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South-West Africa

Volume 984: debated on Wednesday 14 May 1980

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asked the Lord Privy Seal if he intends to meet the Minister of Foreign Affairs of Zimbabwe in the near future to discuss South-West Africa.

Will my right hon. Friend accept that I am somewhat disappointed with that reply? Does my right hon. Friend agree that what happens in Zimbabwe, as we now call it, in the immediate future and the attitude of Mr Robert Mugabe and the Zimbabwe Government, will have a great bearing on evolutionary changes in the remainder of Southern Africa? Does he further agree that it would be wrong at this time to put undue pressure on South Africa and the Administrator-General in South-West Africa which may be counter-productive in bringing forth a more democratic Government, which is the objective of the Administrator-General, who is doing so much good at present?

I entirely agree that the attitude and the behaviour of the Zimbabwe Government are of the utmost importance in Southern Africa. However, that is a matter for the Zimbabwe and South African Governments. I entirely agree with the second part of my hon. Friend's question. I do not believe that this is an occasion for undue pressure. As my hon. Friend knows, we are working for a general agreement.

Does the right hon. Gentleman agree that, now that we have a democratically elected Government in Zimbabwe, we should seek their co-operation to end the illegal occupation by South Africa of this territory known as Namibia? Does the right hon. Gentleman accept that the United Nations for many years has called for it to be given independence and a democratic Government?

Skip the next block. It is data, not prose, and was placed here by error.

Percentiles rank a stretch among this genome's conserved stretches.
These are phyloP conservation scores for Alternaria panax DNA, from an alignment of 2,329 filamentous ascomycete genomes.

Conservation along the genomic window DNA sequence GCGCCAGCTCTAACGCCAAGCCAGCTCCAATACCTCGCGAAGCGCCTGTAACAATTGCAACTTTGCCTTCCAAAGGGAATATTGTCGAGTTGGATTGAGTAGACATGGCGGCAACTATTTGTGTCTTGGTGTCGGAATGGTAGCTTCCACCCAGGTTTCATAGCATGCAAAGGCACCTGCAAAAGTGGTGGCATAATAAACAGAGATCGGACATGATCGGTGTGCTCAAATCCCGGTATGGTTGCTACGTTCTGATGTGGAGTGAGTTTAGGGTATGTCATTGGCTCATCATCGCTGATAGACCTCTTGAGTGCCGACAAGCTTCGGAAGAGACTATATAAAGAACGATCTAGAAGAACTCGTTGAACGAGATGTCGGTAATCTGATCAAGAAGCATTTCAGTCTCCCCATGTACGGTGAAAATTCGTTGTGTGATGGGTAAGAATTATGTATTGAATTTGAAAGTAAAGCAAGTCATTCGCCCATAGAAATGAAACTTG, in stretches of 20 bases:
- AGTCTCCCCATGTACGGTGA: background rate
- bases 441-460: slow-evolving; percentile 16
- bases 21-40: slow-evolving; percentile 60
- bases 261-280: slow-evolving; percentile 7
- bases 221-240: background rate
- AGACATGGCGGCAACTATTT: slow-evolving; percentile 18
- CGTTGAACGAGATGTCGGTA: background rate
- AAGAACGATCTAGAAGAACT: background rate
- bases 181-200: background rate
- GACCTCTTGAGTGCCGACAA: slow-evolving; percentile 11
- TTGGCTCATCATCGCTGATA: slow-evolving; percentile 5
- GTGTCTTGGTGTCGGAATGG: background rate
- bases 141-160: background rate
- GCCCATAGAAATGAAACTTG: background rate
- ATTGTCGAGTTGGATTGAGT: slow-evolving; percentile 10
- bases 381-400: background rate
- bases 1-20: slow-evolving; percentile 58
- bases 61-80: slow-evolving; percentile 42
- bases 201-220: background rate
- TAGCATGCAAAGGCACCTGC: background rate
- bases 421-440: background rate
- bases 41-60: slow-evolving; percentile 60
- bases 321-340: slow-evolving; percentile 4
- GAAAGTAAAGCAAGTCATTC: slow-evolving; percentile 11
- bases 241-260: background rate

The procedures begun under the previous Government whereby the Five and the secretary-general negotiate and act with South Africa, are being continued. As I said, no doubt developments in Zimbabwe will have had a beneficial effect.

Is the Lord Privy Seal aware that the successful momentum achieved by the ultimately peaceful settlement in Zimbabwe should be carried forward to solving a similar problem in Namibia by the same combination of internationally supervised elections, as proposed by the United Nations? Will the right hon. Gentleman accept that there is a danger that the momentum will be lost? What is the state of play on the negotiations between the contact Five and the South African Government with regard to Namibia?

We do not want the matter to come to a standstill, but equally we do not want it to be rushed. The hon. Gentleman will be aware that the South African reply was received in London only yesterday. It requires a great deal of consideration, and I am reluctant to comment on it now.